Autism Sleep Challenges: Strategies For Better Rest

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Parenting a child with autism often comes with unique sleep challenges. Many parents are left feeling exhausted and overwhelmed. However, prioritizing sleep is crucial for our physical and mental well-being. In this post, I am sharing some sleep strategies that have worked for us, and I hope they can help you, too!

What Causes Sleep Problems in Autism?

Children with autism often face unique sleep challenges, impacting their overall health and daily functioning. Sensory sensitivities, anxiety, and difficulties with communication can cause sleep problems in children with autism. Sensory issues may make certain textures or sounds in the sleep environment uncomfortable. Anxiety or hyperarousal can keep their minds active, making it hard to wind down. Additionally, communication difficulties may prevent them from expressing discomfort or fear. Understanding these factors is crucial in addressing and managing sleep issues in children with autism, helping them achieve better rest and improved quality of life.

Autism-Related Sleep Patterns

Children with autism often experience unique sleep challenges that can impact their overall well-being. These challenges can manifest in various unusual sleep patterns, such as:

  • Difficulty falling asleep
  • Frequent night wakings
  • Early morning awakenings
  • Irregular sleep-wake cycles
  • Inconsistent sleep schedules
  • Shorter total sleep duration
  • Lower sleep efficiency

Our Sleep Story

My daughter Elizabeth is almost eight years old, so I have been exhausted for nearly a decade! Elizabeth was diagnosed with autism at two years old and ADHD at five years old. I have finally figured out a solid sleep strategy for the entire family. Previously, we would frequently wake up in the middle of the night to Elizabeth talking, scripting, squealing, and crying in her sleep.

Toddler sleeping on a gray sofa
Elizabeth Sleeping

Elizabeth’s Sleep Challenges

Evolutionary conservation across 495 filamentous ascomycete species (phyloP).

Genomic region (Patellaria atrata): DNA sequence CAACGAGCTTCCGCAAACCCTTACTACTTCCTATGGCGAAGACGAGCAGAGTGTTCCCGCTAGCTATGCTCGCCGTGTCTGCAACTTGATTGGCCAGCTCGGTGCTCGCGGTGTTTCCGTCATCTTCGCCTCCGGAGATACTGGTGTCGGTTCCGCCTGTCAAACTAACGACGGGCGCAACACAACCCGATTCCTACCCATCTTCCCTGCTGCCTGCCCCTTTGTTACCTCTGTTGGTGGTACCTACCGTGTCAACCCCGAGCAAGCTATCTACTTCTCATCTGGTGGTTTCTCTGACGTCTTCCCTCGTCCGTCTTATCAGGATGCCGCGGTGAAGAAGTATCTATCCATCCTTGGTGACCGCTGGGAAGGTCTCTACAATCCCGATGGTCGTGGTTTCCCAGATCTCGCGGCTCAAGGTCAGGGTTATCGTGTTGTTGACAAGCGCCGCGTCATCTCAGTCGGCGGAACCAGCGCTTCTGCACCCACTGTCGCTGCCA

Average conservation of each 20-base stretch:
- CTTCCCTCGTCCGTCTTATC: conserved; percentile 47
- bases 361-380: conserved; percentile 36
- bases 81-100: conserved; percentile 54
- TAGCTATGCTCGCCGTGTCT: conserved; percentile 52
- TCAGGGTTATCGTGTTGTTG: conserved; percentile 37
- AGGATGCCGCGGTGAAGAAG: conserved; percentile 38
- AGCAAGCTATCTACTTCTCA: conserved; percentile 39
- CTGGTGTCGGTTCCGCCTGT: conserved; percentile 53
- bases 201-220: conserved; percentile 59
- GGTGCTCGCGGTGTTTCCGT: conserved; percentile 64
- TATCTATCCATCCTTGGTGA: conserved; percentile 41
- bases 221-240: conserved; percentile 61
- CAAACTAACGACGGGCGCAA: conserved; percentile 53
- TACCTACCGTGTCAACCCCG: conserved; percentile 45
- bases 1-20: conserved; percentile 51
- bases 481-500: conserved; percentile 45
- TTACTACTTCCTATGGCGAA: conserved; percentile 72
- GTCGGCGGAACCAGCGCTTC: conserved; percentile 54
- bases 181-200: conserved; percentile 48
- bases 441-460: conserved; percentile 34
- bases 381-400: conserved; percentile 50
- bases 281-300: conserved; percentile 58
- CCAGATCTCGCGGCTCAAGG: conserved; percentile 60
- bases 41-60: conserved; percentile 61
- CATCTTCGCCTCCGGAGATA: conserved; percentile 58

Sometimes, it felt like she was almost trance or sleepwalking. One night this last year, she woke up disoriented and in a trance. She was scripting from some cartoon she had seen earlier that day about farm animals. She said, “And the cow goes moo, and the duck goes quack,” probably 1,000 times! It was borderline scary because I felt like she couldn’t snap out of it. Unfortunately, it was 3 am, so what was I supposed to do? Should I take her to the emergency room and say, “My daughter won’t stop mooing and quacking?”

I knew we could no longer live like this. My husband and I were beyond exhausted, and our tanks were empty. I had been reading many holistic medicine articles and following local mom groups on social media for tips. So these are some of the tools and strategies I gathered and used to help everyone in our family get to sleep and, more importantly, STAY asleep!

Setting Up a Bedtime Routine For Quality Sleep

Maintaining consistency is vital to improving sleep habits for children with autism. Better bedtime routines and sleep schedules can help regulate the body’s internal clock and promote better quality sleep. Preparing for sleep hours before bedtime can help with relaxing and winding down, making it easier to transition into a restful state.

Our Sleep Schedule

Our bedtime routine is straightforward. I close any blinds and curtains about 2 hours before bedtime in the summer, so her body starts signaling that it is nighttime. Then, about an hour before bed, I dim all the lights in the house. Elizabeth does not like complete darkness, so dim lighting works best for us. I usually play one of her favorite cartoons on TV and keep the volume low. I give her something to drink and let her settle down on the couch with one of her favorite blankets.